I know you won’t believe this but a few years of direct drilling (and many more of very shallow tilling) have actually improved the drainage of my soils – a major bonus at the moment.
The wettest place is my heaviest patch obviously, not helped by my world-record attempt at a spraying off blackgrass as many times as possible. We’ve killed an awful lot, but of course there is no living cover crop to take up the moisture. In contrast are my chalky cover-cropped fields, which have allowed sheep grazing while still maintaining the soil structure. I do need to get the cover bigger, earlier, but in fact the winter has thus far been so warm that the plants seem to be re-sprouting as is some rabbit-grazed (now fenced) wheat.
Also rather damp is the solar park field on which building may start soon. The groundwork subcontractor seems unperturbed, explaining that he spends his life surveying bone-dry fields and building on soaking wet ones in the run up to “Mad March”, when everyone is rushing to get panels in before the feed-in tariffs change again.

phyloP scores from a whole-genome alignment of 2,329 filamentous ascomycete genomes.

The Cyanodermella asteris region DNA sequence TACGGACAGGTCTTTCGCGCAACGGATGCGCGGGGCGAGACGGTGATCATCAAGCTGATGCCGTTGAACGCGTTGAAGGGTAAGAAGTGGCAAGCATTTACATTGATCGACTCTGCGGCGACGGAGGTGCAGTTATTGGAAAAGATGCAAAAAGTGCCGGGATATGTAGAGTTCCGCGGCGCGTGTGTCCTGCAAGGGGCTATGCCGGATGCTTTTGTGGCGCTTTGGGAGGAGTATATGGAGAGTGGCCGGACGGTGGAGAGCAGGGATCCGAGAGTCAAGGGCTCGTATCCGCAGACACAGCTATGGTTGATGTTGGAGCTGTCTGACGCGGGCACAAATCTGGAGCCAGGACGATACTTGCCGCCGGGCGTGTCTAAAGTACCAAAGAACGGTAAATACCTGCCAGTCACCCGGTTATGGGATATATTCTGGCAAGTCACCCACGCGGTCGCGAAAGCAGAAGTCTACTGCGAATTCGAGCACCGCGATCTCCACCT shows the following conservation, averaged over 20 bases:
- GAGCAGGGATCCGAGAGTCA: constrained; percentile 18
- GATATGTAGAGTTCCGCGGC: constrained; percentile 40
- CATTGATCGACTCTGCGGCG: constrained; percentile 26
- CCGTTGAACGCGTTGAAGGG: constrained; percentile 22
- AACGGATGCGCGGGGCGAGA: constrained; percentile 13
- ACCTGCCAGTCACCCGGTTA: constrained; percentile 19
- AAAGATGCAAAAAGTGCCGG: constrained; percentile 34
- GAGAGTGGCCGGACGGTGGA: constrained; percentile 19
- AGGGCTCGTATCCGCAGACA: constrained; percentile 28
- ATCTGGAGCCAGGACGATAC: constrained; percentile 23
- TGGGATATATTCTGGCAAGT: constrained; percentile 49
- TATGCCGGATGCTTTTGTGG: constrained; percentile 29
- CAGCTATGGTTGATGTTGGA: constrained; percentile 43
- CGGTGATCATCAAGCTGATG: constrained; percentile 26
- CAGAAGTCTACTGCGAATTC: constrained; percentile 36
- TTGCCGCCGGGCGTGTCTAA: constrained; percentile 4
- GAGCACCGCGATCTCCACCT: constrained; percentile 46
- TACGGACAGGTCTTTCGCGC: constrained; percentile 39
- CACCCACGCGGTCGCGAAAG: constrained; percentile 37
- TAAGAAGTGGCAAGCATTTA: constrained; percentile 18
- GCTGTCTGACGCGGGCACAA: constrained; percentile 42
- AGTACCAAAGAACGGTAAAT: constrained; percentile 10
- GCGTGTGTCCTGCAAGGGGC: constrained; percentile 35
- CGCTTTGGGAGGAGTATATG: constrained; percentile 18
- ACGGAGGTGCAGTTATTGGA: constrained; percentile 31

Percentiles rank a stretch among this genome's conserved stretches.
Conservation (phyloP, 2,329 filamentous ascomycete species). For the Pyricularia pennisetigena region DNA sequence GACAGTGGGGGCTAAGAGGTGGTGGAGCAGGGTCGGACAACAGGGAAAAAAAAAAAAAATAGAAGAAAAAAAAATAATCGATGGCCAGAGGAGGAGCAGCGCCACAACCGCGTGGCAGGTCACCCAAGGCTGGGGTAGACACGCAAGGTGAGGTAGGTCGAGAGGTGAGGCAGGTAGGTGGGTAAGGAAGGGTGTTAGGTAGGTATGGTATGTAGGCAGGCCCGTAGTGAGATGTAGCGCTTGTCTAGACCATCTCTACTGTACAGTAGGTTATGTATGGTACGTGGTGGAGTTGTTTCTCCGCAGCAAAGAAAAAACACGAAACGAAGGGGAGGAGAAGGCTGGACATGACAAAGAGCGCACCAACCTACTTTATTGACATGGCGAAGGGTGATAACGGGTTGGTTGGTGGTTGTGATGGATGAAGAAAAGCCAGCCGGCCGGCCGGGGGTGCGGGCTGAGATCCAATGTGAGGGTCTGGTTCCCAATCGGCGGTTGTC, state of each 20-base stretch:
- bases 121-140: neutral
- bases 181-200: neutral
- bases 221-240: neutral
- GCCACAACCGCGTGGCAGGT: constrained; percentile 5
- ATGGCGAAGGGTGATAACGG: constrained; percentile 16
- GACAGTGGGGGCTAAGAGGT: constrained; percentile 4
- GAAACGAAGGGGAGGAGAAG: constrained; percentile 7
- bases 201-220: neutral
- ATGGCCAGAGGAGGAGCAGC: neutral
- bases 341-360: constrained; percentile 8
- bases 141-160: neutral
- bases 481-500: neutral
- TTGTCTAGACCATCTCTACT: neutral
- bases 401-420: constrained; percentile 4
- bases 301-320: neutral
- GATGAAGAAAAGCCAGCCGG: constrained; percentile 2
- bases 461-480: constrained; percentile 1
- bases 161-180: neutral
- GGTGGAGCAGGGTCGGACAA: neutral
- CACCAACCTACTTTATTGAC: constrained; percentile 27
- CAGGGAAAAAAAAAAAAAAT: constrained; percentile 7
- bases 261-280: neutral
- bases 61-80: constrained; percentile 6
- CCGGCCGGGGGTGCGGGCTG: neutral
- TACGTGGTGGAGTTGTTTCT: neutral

I’ve just had my crop assurance inspection for another year and was asked to fill in a form from the HGCA regarding my mycotoxin risk assessment. It seems that a correctly filled-in risk assessment can actually be a better indicator of mycotoxin levels than the cheaper grain tests and so it could be well worth us getting it as accurate as possible, especially given that the alternative seems to be us paying for the tests every year.
I understand the European Commission voted in December to withdraw methiocarb at some yet to be determined date. I’ll be honest, I don’t use it, but the trend concerns me, as with more legislation possible around endocrine disruptors, candidates for substitution, water issues and bees, it is easy to see us losing a huge number of pesticide options.
One solution to using insecticides could be growing varieties bred using modern techniques, but last week the MEPs voted against allowing insect-resistant GM maize to be cultivated.
Andy Barr farms 630ha on a mixed family farm in Kent, including 430ha mainly of winter wheat, oilseed rape and spring barley. The rest is in an OELS scheme and grazing for 500 Romney ewes and 40 Sussex cattle.
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